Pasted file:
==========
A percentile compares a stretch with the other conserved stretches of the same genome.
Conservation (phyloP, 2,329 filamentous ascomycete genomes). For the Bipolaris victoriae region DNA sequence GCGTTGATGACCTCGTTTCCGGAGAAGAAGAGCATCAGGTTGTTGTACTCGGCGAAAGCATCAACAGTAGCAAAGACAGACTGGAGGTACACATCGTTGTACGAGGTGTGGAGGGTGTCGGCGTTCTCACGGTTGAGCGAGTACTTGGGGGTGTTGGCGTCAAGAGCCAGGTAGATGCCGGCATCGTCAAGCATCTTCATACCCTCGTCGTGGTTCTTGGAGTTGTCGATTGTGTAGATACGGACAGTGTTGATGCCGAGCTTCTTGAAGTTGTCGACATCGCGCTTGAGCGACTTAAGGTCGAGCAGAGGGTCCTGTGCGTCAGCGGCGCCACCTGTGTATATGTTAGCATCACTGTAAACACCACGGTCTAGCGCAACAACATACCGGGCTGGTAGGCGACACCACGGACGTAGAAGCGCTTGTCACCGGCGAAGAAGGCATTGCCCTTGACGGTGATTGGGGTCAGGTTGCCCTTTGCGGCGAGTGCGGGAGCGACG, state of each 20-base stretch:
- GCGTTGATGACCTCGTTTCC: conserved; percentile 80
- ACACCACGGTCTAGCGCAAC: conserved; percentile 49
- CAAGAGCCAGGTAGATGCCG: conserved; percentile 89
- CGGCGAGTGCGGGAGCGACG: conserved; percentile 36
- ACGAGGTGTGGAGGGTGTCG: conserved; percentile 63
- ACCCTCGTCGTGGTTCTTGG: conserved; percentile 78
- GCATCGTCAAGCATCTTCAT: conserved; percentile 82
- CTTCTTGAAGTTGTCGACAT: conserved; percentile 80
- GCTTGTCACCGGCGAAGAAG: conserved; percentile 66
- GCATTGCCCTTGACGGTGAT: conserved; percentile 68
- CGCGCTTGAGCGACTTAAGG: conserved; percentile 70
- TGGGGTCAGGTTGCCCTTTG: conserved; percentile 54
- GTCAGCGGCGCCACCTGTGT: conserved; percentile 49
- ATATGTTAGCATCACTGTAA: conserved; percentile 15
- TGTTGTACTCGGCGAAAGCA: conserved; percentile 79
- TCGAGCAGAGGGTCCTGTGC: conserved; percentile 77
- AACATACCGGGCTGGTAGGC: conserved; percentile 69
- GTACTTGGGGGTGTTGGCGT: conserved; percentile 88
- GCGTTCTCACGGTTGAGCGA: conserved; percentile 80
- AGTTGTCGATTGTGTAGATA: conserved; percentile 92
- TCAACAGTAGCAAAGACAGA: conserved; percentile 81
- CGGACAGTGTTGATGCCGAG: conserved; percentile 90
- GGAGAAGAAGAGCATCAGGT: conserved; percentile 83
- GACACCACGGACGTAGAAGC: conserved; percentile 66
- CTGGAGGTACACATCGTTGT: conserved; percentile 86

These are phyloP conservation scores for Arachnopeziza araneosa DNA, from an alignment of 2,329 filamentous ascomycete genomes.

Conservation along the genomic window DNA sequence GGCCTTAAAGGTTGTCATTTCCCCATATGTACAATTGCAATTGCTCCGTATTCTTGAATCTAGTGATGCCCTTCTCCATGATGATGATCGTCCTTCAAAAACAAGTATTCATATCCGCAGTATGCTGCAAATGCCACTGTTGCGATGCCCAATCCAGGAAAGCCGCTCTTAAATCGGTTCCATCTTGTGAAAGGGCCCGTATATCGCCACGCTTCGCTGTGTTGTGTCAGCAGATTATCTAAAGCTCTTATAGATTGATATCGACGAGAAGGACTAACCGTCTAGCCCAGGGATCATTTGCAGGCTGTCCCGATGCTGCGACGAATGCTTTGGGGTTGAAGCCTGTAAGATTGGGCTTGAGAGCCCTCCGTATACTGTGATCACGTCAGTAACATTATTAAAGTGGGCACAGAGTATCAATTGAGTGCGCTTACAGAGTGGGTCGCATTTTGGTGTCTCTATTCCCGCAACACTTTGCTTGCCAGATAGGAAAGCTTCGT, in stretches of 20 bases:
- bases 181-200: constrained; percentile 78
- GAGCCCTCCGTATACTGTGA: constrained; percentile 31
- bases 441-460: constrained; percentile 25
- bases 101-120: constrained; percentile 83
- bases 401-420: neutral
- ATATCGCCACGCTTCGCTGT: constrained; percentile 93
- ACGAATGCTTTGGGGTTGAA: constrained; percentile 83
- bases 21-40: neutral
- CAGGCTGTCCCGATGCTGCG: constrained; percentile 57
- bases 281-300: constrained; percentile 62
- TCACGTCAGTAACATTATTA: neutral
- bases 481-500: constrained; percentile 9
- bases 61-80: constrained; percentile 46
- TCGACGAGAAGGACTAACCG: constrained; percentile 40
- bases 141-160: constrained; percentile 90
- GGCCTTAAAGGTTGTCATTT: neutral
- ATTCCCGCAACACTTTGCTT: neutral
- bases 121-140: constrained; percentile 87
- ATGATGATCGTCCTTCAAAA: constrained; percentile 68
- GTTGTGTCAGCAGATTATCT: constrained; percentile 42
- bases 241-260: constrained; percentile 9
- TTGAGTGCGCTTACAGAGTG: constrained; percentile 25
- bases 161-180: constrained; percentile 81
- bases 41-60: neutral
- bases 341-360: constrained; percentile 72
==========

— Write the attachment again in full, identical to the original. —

A percentile compares a stretch with the other conserved stretches of the same genome.
Conservation (phyloP, 2,329 filamentous ascomycete genomes). For the Bipolaris victoriae region DNA sequence GCGTTGATGACCTCGTTTCCGGAGAAGAAGAGCATCAGGTTGTTGTACTCGGCGAAAGCATCAACAGTAGCAAAGACAGACTGGAGGTACACATCGTTGTACGAGGTGTGGAGGGTGTCGGCGTTCTCACGGTTGAGCGAGTACTTGGGGGTGTTGGCGTCAAGAGCCAGGTAGATGCCGGCATCGTCAAGCATCTTCATACCCTCGTCGTGGTTCTTGGAGTTGTCGATTGTGTAGATACGGACAGTGTTGATGCCGAGCTTCTTGAAGTTGTCGACATCGCGCTTGAGCGACTTAAGGTCGAGCAGAGGGTCCTGTGCGTCAGCGGCGCCACCTGTGTATATGTTAGCATCACTGTAAACACCACGGTCTAGCGCAACAACATACCGGGCTGGTAGGCGACACCACGGACGTAGAAGCGCTTGTCACCGGCGAAGAAGGCATTGCCCTTGACGGTGATTGGGGTCAGGTTGCCCTTTGCGGCGAGTGCGGGAGCGACG, state of each 20-base stretch:
- GCGTTGATGACCTCGTTTCC: conserved; percentile 80
- ACACCACGGTCTAGCGCAAC: conserved; percentile 49
- CAAGAGCCAGGTAGATGCCG: conserved; percentile 89
- CGGCGAGTGCGGGAGCGACG: conserved; percentile 36
- ACGAGGTGTGGAGGGTGTCG: conserved; percentile 63
- ACCCTCGTCGTGGTTCTTGG: conserved; percentile 78
- GCATCGTCAAGCATCTTCAT: conserved; percentile 82
- CTTCTTGAAGTTGTCGACAT: conserved; percentile 80
- GCTTGTCACCGGCGAAGAAG: conserved; percentile 66
- GCATTGCCCTTGACGGTGAT: conserved; percentile 68
- CGCGCTTGAGCGACTTAAGG: conserved; percentile 70
- TGGGGTCAGGTTGCCCTTTG: conserved; percentile 54
- GTCAGCGGCGCCACCTGTGT: conserved; percentile 49
- ATATGTTAGCATCACTGTAA: conserved; percentile 15
- TGTTGTACTCGGCGAAAGCA: conserved; percentile 79
- TCGAGCAGAGGGTCCTGTGC: conserved; percentile 77
- AACATACCGGGCTGGTAGGC: conserved; percentile 69
- GTACTTGGGGGTGTTGGCGT: conserved; percentile 88
- GCGTTCTCACGGTTGAGCGA: conserved; percentile 80
- AGTTGTCGATTGTGTAGATA: conserved; percentile 92
- TCAACAGTAGCAAAGACAGA: conserved; percentile 81
- CGGACAGTGTTGATGCCGAG: conserved; percentile 90
- GGAGAAGAAGAGCATCAGGT: conserved; percentile 83
- GACACCACGGACGTAGAAGC: conserved; percentile 66
- CTGGAGGTACACATCGTTGT: conserved; percentile 86

These are phyloP conservation scores for Arachnopeziza araneosa DNA, from an alignment of 2,329 filamentous ascomycete genomes.

Conservation along the genomic window DNA sequence GGCCTTAAAGGTTGTCATTTCCCCATATGTACAATTGCAATTGCTCCGTATTCTTGAATCTAGTGATGCCCTTCTCCATGATGATGATCGTCCTTCAAAAACAAGTATTCATATCCGCAGTATGCTGCAAATGCCACTGTTGCGATGCCCAATCCAGGAAAGCCGCTCTTAAATCGGTTCCATCTTGTGAAAGGGCCCGTATATCGCCACGCTTCGCTGTGTTGTGTCAGCAGATTATCTAAAGCTCTTATAGATTGATATCGACGAGAAGGACTAACCGTCTAGCCCAGGGATCATTTGCAGGCTGTCCCGATGCTGCGACGAATGCTTTGGGGTTGAAGCCTGTAAGATTGGGCTTGAGAGCCCTCCGTATACTGTGATCACGTCAGTAACATTATTAAAGTGGGCACAGAGTATCAATTGAGTGCGCTTACAGAGTGGGTCGCATTTTGGTGTCTCTATTCCCGCAACACTTTGCTTGCCAGATAGGAAAGCTTCGT, in stretches of 20 bases:
- bases 181-200: constrained; percentile 78
- GAGCCCTCCGTATACTGTGA: constrained; percentile 31
- bases 441-460: constrained; percentile 25
- bases 101-120: constrained; percentile 83
- bases 401-420: neutral
- ATATCGCCACGCTTCGCTGT: constrained; percentile 93
- ACGAATGCTTTGGGGTTGAA: constrained; percentile 83
- bases 21-40: neutral
- CAGGCTGTCCCGATGCTGCG: constrained; percentile 57
- bases 281-300: constrained; percentile 62
- TCACGTCAGTAACATTATTA: neutral
- bases 481-500: constrained; percentile 9
- bases 61-80: constrained; percentile 46
- TCGACGAGAAGGACTAACCG: constrained; percentile 40
- bases 141-160: constrained; percentile 90
- GGCCTTAAAGGTTGTCATTT: neutral
- ATTCCCGCAACACTTTGCTT: neutral
- bases 121-140: constrained; percentile 87
- ATGATGATCGTCCTTCAAAA: constrained; percentile 68
- GTTGTGTCAGCAGATTATCT: constrained; percentile 42
- bases 241-260: constrained; percentile 9
- TTGAGTGCGCTTACAGAGTG: constrained; percentile 25
- bases 161-180: constrained; percentile 81
- bases 41-60: neutral
- bases 341-360: constrained; percentile 72